The Weekly Epistle 7/26/23

Dismay lays hold of the Christian’s heart when she looks for Heaven on Earth. Her heart aches with despair when the washing machine breaks (again), and she is left to wash the dirty underwear of her four little boys in the kitchen sink (again). Her heart floods with grief when her dream of owning a humble little home with a yard for her boys to play sinks under a sea of rising inflation. Her heart burns with anger as she wonders why God denied her the joy of having a little girl—then her heart utterly fails under the crushing guilt that comes with wondering why her four little boys are not enough. 

Dismay lays hold of the Christian’s heart when he looks for Heaven on Earth. His mind spins when the washing machine breaks (again) right after he fixed the dryer (again). His heart sinks as he watches his poor wife wash clothing where dishes ought to be washed, and he wrenches on the machine that should be doing the washing for her. His self-worth topples over as he considers that they cannot afford both a new washer and to pay the rent (let alone buy a house).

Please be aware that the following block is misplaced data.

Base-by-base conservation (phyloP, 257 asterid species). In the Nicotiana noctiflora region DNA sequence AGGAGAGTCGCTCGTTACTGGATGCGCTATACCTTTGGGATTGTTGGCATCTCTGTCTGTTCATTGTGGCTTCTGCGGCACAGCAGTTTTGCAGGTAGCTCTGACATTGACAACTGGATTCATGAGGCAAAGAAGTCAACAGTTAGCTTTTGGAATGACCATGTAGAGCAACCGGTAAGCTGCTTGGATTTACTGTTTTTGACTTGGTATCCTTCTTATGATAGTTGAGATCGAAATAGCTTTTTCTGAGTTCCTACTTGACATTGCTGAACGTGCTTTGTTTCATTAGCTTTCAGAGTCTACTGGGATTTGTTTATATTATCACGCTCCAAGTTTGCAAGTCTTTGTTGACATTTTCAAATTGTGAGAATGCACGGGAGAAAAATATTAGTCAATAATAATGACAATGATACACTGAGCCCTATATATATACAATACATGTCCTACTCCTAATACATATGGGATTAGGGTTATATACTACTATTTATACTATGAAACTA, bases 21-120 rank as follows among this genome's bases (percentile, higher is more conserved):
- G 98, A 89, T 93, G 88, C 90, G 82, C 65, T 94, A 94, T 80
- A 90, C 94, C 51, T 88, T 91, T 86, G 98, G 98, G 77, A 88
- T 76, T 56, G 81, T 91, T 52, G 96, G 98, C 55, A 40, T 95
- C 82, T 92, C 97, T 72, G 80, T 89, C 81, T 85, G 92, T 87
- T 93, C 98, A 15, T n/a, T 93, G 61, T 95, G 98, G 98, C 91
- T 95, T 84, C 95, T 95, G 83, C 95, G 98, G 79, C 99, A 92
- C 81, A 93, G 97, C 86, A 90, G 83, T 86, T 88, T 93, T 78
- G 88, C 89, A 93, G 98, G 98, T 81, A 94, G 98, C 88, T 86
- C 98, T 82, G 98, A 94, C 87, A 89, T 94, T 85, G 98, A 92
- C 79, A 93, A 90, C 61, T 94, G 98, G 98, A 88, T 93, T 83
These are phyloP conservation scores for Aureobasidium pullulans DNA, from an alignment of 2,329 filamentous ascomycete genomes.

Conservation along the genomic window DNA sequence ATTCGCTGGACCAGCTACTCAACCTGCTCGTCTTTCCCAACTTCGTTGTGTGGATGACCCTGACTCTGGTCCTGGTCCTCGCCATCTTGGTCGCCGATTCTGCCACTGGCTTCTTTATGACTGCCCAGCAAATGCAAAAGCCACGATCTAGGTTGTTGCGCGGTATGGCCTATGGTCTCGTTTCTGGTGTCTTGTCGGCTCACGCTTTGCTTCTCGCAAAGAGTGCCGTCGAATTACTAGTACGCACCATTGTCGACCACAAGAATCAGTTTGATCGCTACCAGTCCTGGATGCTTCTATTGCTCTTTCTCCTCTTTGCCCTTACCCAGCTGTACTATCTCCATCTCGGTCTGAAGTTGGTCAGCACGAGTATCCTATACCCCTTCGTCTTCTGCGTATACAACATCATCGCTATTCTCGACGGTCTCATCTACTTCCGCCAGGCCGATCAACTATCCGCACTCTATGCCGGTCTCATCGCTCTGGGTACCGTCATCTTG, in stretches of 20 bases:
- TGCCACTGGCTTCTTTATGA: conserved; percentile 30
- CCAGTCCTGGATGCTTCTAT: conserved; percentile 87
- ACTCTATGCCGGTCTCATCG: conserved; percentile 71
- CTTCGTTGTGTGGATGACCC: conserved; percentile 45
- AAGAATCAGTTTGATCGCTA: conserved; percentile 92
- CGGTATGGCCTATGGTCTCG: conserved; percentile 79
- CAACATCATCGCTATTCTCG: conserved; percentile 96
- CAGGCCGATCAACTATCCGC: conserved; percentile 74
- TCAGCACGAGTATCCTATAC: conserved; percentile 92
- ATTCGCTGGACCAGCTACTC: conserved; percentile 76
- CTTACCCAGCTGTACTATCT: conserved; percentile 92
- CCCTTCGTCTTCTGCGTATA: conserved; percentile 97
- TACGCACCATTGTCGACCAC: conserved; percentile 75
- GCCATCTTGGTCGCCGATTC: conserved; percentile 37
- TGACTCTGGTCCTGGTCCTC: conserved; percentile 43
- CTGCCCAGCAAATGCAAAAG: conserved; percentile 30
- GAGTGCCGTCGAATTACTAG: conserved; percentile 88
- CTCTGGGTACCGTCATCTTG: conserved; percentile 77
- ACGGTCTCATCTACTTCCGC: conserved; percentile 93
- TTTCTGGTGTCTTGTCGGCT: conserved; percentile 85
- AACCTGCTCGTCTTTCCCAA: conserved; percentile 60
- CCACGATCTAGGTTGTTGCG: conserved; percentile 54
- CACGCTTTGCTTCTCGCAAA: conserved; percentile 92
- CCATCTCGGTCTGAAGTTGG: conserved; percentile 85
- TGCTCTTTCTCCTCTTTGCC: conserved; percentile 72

In the 1980s, Belinda Carlisle sang, “Ooh, Heaven is a place on Earth.” Carlisle might have been a good singer, but she was a terrible theologian. Heaven is certainly not a place on Earth, and when we look for Heaven on Earth, we are bound to be dismayed. 


The psalmist sings, 
“Blessed are those whose strength is in you,
Whose hearts are set on pilgrimage.
As they pass through the Valley of Baka,
they make it a place of springs;
the autumn rains also cover it with pools. 
They go from strength to strength,
                                      Till each appears before God in Zion.”                                                                                                             
(Psalms 84:5-7)


Hope overwhelms the Christian when she sets her heart on pilgrimage. Joy occupies the mind of the Christian when he sets his heart on pilgrimage. Their very presence turns places of despair into places of blessing. As they journey ever closer to the true Heaven—the Presence of God—they throw off the shackles of temporal despair and find strength and renewal. 

Maybe life is all peaches and cream right now. Or maybe you can relate to broken washers and sinks full of dirty underwear. Regardless, we’re all on pilgrimage. When we fight it, we are bound to encounter despair. When we embrace it, we are bound to encounter Jesus. 

Journeying alongside you,

Pastor Dan

P.S. Sorry to have gotten that song stuck in your heard!